The dispersal of these talents was shown up again when Dennis Bergkamp cast his expert eye on the scene. In an excellent interview with Alan Smith in these pages yesterday, Bergkamp observed icily: “You need a few strong characters who can get the team going, in training as well as matches. Sometimes you need more of a winning mentality than a passing mentality. I’m not sure Arsenal have enough of that in their players, when the attitude becomes more important than the ability just to pass the ball.
“I don’t know if the English mentality is missing a little bit. We had it with the back four, who had the mentality of thinking, 'OK, this game is ours now’.” Bergkamp evoked the midfield of Freddie Ljungberg, Ray Parlour and Robert Pires to paint more honey on the old days.
After that reminder of lost glories, Wenger’s toilers could have done without a real burst of first-half energy from Milan . Two strips of shagpile were laid down the flanks of the San Siro pitch, thus restricting the ball’s movement in wide areas and forcing the play into the middle third, where Robinho, Boateng and Antonio Nocerino ran amok.
Wenger’s men were no match for the industry and enterprise of the Rossoneri. Even after Boateng’s 15th-minute hooked finish, which was redolent of Van Persie or even Marco Van Basten, Arsenal watched the runners go by and failed to squeeze the space around those black and red shirts. Bergkamp’s complaints echoed round the stadium. As the goals poured in, the Arsenal fans who had chanted so lustily in the square outside the Duomo fell mute. Disconsolate London looked moodily down from the high altitude of the San Siro’s top tier. Premier League football looked pretty sick, too. Chelsea are in Italy next week too to face the lethal counter-attackers of Napoli, with Andre Villas-Boas feeling Roman Abramovich’s breath on his neck. There will be no more financial lording it over Serie A if all the English clubs are eliminated before the quarter-finals.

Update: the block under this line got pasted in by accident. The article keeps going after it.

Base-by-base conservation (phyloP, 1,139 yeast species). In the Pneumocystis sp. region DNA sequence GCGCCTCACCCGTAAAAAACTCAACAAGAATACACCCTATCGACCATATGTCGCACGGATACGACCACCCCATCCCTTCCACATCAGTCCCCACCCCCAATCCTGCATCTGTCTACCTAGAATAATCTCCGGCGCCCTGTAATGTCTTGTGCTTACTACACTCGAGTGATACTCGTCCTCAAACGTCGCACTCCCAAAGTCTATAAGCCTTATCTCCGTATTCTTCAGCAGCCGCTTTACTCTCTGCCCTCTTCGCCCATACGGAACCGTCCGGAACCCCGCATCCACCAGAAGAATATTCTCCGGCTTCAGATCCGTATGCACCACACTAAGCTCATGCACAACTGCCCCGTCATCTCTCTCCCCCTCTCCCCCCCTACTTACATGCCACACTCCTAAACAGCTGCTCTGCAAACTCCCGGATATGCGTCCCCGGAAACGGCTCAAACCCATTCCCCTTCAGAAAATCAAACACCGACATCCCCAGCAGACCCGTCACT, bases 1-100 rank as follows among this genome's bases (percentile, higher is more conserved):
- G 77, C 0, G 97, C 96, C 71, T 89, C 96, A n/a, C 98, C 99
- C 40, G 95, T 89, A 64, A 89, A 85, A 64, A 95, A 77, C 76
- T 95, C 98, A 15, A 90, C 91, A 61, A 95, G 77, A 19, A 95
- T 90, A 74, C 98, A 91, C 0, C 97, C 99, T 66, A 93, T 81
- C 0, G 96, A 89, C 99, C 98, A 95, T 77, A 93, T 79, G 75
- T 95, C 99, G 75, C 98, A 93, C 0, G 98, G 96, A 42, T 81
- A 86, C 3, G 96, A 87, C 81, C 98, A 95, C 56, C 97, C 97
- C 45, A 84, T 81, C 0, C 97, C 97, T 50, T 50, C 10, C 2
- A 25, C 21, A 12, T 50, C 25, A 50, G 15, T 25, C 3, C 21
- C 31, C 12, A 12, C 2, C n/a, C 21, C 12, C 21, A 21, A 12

The traditional Arsenal cycle over the past seven years has been spurts of promise followed by hard landings and battered morale. A classic example was the Carling Cup final defeat to Birmingham which sent the team’s confidence into a nosedive. Some frantic late transfer window trading in August seemed to have added experience and backbone but these are no good without top-grade quality.
The Bergkamp generation can hardly be expected to stay silent. There is no obligation for them to ignore this damning evidence of Arsenal’s mediocrity. Wenger’s professorial aura will come under renewed attack as the Sunderland game approaches and supporters direct their indignation against him for failures in the transfer market and his excessive faith in players who keep failing to justify his high opinion of them.
This squad can no longer save him so he must save himself by going on without large numbers of them. It will be expensive, but the alternative would be even more costly: the ruination of his work. We saw another step on that path here and it hurt the eye.